Foam Lake Birding No. 16

No. 16
At this time of the year many of the sights and sounds of our summer birds are no longer with us. Most are getting ready for fall migration while some have already migrated. A few, such as the Purple Martins and Yellow Warblers, are already gone; others, such as Crows and Robins, are preparing for migration by gathering in large flocks. This flocking usually occurs in September, in rural areas, away from the proximity of man. In my many years of bird hunting, I have, on occasion, been pleasantly surprised, upon entering a stand of poplars, to see the entire bluff teeming with Robins. The scene is almost eerie in that, except for the constant rustling of leaves, the Robins are on the ground feeding frantically, but very quietly. Crows congregate on stubble fields to feed on late fall insects, especially those that have been injured in harvesting operations, thereby, providing “easy pickings”. Once frosts become frequent and general, most birds fly south to a more plentiful food supply.
Of all migratory birds, probably, the most noticeable are the geese. The large noisy flocks are hard to miss. Even though they look a lot alike, geese and ducks are quite different. Overall, geese are considerably larger, even though some small geese are about the size of a large Mallard. Male and female geese are identical; male and female ducks are unlike. Care of goslings is shared by both parents; care of ducklings is handled by the female alone. Geese graze; ducks do not. Identifying geese is quite easy, because there are only three species as compared to the dozen or so ducks, and the species are quite different from one another.
Prior to the Europeans coming to America, apparently, geese were not nearly as plentiful as they are today. The clearing of land for agriculture has provided an abundant source of food for migrating flocks, as most farmers can attest to, thus ensuring higher survival rates. Agriculture, together with regulated hunting, has resulted in a dramatic increase in some goose populations to the point that there is growing concern with over population. In any case, the migrating flocks are a delightful sight and a sure sign that spring (or fall) has come.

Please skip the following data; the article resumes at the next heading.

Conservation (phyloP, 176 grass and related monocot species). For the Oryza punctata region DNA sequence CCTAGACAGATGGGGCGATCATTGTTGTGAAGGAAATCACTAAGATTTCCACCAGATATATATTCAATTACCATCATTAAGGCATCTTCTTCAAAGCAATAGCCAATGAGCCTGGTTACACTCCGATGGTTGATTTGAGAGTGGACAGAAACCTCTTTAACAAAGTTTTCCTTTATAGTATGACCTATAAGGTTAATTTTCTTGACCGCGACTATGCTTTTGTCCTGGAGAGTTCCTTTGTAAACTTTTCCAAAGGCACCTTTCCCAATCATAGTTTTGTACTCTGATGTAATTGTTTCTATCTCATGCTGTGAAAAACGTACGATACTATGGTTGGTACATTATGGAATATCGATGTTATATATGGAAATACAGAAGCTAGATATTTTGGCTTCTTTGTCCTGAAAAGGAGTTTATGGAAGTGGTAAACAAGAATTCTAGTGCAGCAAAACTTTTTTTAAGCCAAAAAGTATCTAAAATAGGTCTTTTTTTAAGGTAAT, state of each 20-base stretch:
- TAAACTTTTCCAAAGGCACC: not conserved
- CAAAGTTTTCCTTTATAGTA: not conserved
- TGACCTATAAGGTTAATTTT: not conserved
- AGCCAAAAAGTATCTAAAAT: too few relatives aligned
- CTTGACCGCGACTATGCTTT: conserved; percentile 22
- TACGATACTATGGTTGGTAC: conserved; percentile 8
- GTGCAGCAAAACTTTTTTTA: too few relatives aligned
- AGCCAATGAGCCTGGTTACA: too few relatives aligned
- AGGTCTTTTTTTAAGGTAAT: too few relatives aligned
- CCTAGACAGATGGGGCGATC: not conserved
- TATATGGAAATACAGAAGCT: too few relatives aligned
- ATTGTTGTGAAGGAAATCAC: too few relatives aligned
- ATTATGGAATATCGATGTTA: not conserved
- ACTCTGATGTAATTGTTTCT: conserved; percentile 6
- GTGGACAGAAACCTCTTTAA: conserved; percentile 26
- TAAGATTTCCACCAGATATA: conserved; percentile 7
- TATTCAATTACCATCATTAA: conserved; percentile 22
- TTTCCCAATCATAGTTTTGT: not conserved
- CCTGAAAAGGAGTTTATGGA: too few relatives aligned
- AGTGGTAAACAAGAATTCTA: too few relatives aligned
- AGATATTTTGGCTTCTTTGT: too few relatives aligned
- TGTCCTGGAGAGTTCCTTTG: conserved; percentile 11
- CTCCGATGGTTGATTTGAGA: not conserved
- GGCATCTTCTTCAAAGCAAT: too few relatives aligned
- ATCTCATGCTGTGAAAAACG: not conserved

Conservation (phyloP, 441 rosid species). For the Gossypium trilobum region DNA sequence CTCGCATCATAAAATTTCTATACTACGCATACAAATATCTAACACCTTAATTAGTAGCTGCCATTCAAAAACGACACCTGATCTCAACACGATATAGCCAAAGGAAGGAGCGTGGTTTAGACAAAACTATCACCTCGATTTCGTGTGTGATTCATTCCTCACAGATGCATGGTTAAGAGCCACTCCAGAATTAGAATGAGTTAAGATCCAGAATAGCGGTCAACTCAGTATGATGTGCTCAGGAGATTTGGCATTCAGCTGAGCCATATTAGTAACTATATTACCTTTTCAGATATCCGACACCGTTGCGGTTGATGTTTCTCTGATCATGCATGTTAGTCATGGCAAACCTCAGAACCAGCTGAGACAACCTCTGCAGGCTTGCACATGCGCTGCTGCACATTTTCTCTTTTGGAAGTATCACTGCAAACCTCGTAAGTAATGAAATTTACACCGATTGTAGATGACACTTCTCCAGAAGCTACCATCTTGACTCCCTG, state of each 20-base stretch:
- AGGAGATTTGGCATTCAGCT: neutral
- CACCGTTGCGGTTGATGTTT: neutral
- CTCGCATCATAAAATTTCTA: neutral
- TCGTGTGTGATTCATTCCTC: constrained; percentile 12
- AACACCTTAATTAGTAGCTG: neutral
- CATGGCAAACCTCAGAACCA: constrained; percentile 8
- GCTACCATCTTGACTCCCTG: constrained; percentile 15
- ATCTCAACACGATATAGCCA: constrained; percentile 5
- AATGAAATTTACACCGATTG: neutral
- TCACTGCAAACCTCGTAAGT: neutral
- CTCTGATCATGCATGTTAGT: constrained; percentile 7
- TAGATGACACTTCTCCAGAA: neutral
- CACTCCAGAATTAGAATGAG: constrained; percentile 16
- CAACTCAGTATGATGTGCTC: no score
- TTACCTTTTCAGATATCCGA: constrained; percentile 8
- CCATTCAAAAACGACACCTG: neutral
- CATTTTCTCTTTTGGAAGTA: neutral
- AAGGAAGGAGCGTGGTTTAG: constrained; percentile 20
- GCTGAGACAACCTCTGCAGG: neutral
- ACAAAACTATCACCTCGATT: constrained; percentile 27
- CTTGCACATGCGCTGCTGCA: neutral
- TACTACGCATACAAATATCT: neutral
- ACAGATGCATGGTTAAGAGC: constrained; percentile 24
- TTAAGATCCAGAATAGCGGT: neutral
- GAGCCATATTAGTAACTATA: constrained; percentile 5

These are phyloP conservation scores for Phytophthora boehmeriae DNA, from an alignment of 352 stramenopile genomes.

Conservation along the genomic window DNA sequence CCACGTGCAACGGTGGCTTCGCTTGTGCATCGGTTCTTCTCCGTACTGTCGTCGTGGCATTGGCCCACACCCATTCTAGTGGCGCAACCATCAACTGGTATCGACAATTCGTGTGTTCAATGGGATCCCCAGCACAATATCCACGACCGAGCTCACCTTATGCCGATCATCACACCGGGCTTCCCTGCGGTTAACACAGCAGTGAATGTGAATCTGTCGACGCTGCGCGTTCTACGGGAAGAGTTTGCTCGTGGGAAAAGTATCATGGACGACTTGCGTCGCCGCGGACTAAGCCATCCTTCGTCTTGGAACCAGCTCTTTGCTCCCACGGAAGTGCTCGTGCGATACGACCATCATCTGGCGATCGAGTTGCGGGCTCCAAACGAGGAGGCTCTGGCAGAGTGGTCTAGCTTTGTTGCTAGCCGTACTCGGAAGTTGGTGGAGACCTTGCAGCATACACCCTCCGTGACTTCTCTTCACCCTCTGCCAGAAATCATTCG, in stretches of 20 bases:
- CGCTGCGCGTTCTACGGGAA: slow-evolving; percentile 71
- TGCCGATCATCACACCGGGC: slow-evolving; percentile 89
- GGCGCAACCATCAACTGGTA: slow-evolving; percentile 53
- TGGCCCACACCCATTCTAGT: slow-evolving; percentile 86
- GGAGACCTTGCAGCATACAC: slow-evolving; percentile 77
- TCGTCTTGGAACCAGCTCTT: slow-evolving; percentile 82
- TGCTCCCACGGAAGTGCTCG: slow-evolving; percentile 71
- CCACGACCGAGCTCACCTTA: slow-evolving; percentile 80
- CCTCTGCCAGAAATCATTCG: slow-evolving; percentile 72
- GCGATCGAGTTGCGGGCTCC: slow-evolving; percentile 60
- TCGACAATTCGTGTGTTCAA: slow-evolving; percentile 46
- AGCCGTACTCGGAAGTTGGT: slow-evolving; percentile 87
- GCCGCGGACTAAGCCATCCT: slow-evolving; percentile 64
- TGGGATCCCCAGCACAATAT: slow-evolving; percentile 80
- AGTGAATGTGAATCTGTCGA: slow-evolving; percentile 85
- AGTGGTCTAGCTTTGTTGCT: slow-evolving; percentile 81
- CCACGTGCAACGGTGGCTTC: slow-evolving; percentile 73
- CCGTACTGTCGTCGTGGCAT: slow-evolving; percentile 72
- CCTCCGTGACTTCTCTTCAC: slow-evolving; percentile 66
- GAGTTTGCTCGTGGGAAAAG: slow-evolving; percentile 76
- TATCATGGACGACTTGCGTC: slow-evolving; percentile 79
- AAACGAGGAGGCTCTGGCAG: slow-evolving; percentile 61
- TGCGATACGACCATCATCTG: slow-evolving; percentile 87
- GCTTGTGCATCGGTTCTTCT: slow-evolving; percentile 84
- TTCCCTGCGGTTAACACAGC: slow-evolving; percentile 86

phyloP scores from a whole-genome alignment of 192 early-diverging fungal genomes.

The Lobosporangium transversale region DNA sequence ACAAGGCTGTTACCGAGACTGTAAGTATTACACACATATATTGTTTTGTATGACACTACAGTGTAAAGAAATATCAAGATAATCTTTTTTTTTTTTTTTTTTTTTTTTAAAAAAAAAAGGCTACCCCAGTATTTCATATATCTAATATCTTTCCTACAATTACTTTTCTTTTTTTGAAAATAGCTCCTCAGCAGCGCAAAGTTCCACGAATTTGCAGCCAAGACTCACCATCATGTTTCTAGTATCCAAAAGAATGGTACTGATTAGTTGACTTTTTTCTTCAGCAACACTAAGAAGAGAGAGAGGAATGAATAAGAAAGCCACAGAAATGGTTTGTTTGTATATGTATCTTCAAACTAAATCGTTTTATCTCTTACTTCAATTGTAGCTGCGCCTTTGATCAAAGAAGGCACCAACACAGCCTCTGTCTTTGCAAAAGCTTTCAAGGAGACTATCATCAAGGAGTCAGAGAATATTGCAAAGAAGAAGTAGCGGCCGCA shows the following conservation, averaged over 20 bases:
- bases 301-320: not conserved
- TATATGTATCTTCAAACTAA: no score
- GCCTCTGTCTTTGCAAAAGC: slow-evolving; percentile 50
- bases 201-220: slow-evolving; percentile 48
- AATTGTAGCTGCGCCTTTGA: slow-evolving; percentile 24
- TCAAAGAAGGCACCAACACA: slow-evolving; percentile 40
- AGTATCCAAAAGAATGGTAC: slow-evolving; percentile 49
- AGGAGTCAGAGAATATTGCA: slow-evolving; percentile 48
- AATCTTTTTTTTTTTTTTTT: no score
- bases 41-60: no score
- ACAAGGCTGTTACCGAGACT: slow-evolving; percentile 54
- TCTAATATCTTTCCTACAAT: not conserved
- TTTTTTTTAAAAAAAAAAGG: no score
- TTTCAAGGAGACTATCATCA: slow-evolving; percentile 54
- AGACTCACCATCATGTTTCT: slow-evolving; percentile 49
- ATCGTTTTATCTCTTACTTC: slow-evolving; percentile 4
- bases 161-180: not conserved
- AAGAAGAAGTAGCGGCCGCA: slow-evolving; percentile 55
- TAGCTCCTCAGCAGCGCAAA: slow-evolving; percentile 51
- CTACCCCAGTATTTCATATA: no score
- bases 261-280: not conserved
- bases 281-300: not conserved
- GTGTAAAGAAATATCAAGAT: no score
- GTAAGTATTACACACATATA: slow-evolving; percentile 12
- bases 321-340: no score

One species of goose that is congregating for fall migration, locally, is this week’s featured bird and our national bird emblem – the Canada Goose. Yes, the Canada Goose is Canada’s national bird emblem and not the loon as many people believe. Close up, the birds with their grey-brown bodies, black necks and black heads with white “chin straps” are unmistakable. Migrating Canadas are usually easy to identify in flight because they fly in distinct “Vs” unlike other geese that fly in loose lines. Canada Geese are only moderately migratory. They fly south only as far as the first open water where they will stay until that body of water freezes over, then, they move further south until the next open water, and so on. In the spring, they reverse the procedure. The birds in this week’s picture are a flock of local Honkers resting in a shallow slough just north of Don and Edith Halyk’s house.
Canada Geese are extremely variable in size from the three pound Cackling to the ten pound Common (Honker, as it is known locally). In fact, there are six distinct groups of Canadas all even having their own names! They are: Cackling, Aleutian, Dusky, Richardson’s, Lesser and Common. (Recently, the Cackling Goose has been categorized as a distinct species.) Three of them, Richardson’s (5 lb.), Lesser (6lb.) and Common (10lb.), are all found here, with only the common being resident during the summer. The weights are only an average. The biggest Commons can reach twenty pounds or so.
Having traveled in Europe a little, I was surprised and disappointed by the almost total absence of large birds there, especially waterfowl. Streams and lakes had some gulls and wading birds, but few, if any, ducks, geese, coots and so on. In comparison, we are overrun with wildlife. Here. A flock of geese is so commonplace that it is usually ignored. However, I still find myself looking up at a flock of Canadas (or anything else for that matter) and appreciating the abundance of wildlife that we have in this great country of ours.